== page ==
New Working Lands frameworks announced with plans to take advantage of the Conservation Reserve Program
Today, USDA Under Secretary Robert Bonnie announced that the Natural Resources Conservation Service (NRCS) would invest $500 million in Working Lands for Wildlife initiatives over the next five years. The historic investment will increase conservation assistance for farmers, ranchers, private forest owners, and tribes within key geographies and species while taking advantage of the Conservation Reserve Program.
“What an incredible commitment to wildlife on a significant scale,” said Ron Leathers, director of conservation for Pheasants Forever and Quail Forever. “This investment has the potential to reverse population declines in some of our most threatened grassland and upland species, including bobwhite quail, sage grouse and lesser prairie chicken. In addition, many other game and non-game species will greatly benefit from this announcement, along with improved water quality and soil health. Thank you USDA and its leaders for your dedication to America’s working lands, growers, wildlife, and rural communities.”
The announcement sets the wheels in motion to update existing frameworks for conservation action in the Northern Bobwhite, Grasslands and Savannas, Sagebrush Biome, and Great Plains Grasslands Biome to newly integrate the Farm Service Agency’s Conservation Reserve Program. USDA will also work with partners to develop four new frameworks to be released in 2024-25:
Western Migratory Big Game: A strategy to keep working lands large and connected in the West to help sustain some of our nation’s iconic wildlife migrations.
Eastern Deciduous Forest: A strategy for achieving forest health and habitat restoration that benefits declining wildlife that depends on young forests.
Eastern Aquatic Connectivity: A strategy to guide river and wetland restoration to support habitat connectivity in watersheds with important species at risk.
Southeast Pine Ecosystems: A strategy to establish and maintain native pines with cultural, ecological and economic value.
“When you find a conservation approach that works, double down, and that’s what we’re doing with Working Lands for Wildlife,” said Robert Bonnie, USDA Under Secretary for Agricultural Production and Conservation, who briefed state leaders today at the Western Governors Association meeting in Boulder, Colorado. “America’s farmers, ranchers, forest owners, and tribes steward most of our nation’s wildlife habitat, and our work with them has produced tremendous benefits for grouse, longleaf pine, and other species and ecosystems. . Working Lands for Wildlife is ready to take it to the next level, and today’s incorporation of the Conservation Reserves Program into his vision is a huge step forward. We commit to further developing the policy, funding and human capacity to achieve large-scale working land conservation in the future.”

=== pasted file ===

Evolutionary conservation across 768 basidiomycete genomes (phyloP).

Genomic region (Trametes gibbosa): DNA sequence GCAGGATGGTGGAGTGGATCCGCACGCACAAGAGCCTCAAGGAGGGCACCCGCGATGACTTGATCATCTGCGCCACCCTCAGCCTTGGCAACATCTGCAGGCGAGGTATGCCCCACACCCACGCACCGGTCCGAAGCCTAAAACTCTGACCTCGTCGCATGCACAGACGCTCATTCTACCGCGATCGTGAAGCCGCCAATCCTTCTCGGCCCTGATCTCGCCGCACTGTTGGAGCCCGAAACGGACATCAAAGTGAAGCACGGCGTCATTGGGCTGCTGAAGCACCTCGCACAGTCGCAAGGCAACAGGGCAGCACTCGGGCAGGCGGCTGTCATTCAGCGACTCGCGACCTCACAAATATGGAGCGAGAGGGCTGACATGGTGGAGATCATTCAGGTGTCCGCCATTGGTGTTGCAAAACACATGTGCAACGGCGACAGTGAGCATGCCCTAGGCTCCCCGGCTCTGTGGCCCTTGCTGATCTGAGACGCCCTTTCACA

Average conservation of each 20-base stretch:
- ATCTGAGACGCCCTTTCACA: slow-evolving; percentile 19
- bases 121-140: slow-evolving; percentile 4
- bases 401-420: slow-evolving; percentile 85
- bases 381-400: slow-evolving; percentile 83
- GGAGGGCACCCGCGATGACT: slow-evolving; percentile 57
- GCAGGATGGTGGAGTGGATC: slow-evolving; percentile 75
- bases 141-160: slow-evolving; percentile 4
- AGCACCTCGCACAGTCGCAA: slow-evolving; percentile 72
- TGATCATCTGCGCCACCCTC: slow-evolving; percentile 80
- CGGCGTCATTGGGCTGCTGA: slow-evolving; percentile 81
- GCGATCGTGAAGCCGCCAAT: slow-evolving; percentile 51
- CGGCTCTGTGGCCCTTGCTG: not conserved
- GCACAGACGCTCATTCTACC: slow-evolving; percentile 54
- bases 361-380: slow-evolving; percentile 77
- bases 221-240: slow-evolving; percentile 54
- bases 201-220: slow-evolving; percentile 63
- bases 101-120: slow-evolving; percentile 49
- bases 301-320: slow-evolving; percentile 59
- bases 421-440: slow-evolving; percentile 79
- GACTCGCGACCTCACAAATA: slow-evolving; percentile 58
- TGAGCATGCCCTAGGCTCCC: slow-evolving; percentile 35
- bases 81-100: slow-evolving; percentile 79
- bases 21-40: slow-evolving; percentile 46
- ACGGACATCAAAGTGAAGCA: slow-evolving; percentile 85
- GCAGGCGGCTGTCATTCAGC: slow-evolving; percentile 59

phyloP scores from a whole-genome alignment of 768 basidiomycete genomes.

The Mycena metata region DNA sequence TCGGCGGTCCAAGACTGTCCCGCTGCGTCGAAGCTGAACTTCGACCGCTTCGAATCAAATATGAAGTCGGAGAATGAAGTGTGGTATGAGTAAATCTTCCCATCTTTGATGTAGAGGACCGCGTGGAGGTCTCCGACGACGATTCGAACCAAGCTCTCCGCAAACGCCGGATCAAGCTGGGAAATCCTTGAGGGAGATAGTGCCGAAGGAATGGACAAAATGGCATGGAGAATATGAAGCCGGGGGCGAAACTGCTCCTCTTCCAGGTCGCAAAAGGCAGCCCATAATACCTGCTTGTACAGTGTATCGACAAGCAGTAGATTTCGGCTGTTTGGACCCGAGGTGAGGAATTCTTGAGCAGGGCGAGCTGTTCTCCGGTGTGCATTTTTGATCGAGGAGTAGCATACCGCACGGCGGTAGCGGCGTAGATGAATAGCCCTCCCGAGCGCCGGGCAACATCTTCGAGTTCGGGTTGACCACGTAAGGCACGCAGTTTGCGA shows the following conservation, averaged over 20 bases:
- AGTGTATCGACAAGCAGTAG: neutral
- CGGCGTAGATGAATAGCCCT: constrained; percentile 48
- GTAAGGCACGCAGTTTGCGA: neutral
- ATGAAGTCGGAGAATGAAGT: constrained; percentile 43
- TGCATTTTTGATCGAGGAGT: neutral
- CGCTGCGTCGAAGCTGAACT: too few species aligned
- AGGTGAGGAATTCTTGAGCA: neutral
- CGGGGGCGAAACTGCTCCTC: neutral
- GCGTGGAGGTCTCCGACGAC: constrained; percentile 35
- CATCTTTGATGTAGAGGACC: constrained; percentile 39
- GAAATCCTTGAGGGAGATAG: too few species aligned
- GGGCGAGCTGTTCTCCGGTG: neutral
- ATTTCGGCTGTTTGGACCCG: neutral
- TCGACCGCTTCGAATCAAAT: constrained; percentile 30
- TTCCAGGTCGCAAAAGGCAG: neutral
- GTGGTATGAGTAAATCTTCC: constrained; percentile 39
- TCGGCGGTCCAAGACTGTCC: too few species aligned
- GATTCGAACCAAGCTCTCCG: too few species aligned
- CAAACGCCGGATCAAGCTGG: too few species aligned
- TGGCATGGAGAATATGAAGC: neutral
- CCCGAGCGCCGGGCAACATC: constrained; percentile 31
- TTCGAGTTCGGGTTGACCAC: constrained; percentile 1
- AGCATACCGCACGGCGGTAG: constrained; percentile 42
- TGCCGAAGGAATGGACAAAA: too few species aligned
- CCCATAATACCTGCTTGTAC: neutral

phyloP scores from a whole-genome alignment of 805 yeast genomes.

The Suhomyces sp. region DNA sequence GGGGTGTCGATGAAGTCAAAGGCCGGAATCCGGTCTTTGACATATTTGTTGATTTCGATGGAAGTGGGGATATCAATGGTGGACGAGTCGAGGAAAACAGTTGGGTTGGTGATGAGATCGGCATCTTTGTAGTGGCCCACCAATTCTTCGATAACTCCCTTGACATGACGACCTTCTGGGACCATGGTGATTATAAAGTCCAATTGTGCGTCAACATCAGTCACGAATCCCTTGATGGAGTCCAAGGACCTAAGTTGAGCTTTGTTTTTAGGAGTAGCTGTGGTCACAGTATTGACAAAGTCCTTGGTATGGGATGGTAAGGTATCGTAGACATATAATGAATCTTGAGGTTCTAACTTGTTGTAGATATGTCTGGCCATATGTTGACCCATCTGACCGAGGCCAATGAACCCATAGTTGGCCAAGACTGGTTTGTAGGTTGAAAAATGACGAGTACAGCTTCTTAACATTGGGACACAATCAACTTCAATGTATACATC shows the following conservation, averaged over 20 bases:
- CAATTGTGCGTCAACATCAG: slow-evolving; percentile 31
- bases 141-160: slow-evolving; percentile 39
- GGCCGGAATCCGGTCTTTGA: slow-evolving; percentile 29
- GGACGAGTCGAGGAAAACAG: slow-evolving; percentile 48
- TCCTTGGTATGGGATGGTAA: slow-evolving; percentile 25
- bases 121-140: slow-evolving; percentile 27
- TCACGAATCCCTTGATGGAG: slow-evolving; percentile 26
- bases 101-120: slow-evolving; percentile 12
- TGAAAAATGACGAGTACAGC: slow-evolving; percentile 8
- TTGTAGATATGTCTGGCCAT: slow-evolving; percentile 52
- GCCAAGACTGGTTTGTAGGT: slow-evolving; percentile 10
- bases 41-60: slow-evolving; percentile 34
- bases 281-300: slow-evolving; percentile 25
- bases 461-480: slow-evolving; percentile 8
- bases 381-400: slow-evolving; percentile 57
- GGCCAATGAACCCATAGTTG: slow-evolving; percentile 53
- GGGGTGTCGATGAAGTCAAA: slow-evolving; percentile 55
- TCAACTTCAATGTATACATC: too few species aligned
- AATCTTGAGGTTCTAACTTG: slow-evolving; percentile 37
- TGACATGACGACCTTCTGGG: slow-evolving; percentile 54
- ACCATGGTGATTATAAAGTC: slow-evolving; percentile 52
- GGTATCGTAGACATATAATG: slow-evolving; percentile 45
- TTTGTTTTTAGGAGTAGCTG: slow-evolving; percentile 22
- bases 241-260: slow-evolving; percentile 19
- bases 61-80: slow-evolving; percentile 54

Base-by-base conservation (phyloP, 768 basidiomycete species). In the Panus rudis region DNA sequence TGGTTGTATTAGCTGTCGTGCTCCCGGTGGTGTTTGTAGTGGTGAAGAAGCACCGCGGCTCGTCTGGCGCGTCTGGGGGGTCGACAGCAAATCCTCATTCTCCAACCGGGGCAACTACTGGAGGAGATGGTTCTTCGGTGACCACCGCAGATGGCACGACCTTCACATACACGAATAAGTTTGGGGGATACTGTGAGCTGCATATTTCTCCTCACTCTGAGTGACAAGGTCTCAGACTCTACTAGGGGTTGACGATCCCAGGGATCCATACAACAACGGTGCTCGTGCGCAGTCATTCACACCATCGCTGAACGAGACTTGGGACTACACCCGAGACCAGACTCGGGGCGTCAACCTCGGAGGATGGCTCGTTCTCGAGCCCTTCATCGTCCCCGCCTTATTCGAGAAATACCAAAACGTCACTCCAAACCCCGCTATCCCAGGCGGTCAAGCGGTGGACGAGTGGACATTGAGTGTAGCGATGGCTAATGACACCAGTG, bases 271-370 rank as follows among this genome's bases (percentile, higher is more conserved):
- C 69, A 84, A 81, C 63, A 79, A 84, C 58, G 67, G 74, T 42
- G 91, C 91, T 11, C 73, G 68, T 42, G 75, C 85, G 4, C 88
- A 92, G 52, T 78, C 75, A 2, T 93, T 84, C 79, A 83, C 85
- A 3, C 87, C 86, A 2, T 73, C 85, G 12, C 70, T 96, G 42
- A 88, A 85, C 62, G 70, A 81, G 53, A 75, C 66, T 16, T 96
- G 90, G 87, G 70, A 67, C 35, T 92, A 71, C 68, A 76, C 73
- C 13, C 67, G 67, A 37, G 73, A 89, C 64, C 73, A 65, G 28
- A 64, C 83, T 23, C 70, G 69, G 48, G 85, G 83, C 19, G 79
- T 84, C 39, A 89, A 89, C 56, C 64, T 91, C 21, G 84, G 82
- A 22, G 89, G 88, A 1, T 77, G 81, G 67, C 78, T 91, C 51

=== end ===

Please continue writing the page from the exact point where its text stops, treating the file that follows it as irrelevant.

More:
Pheasants Forever and Quail Forever recognize the enormous impacts these investments will have for grassland species such as pheasants, quail, grouse, lesser prairie fowl, monarch butterflies, and native bees, all declining species with direct links to grassland loss. The organization views Working Lands for Wildlife as the primary focus for habitat conservation efforts that benefit people and wildlife for the future.
In a shared partnership with USDA and many other national, state, and local partners, Pheasants Forever and Quail Forever have one of the largest private land biologist task forces in the United States to assist landowners with implementation. of voluntary conservation programs. To learn more about the financial and environmental benefits of Working Lands for Wildlife, visit your nearest USDA Service Center or contact a Pheasants Forever or Quail Forever biologist for enrollment opportunities.
About pheasants forever
Pheasants Forever and Quail Forever make up the nation’s largest nonprofit organization dedicated to upland habitat conservation. This community of more than 400,000 members, supporters, and partners is dedicated to protecting our highlands through habitat improvement, public access, education, and advocacy. A network of 754 local chapters spread across North America determine how 100 percent of their locally raised funds are spent—the only national conservation organization to operate through this grassroots structure. Since its inception in 1982, the organization has dedicated more than $1 billion to 575,000 habitat projects benefiting 24 million acres.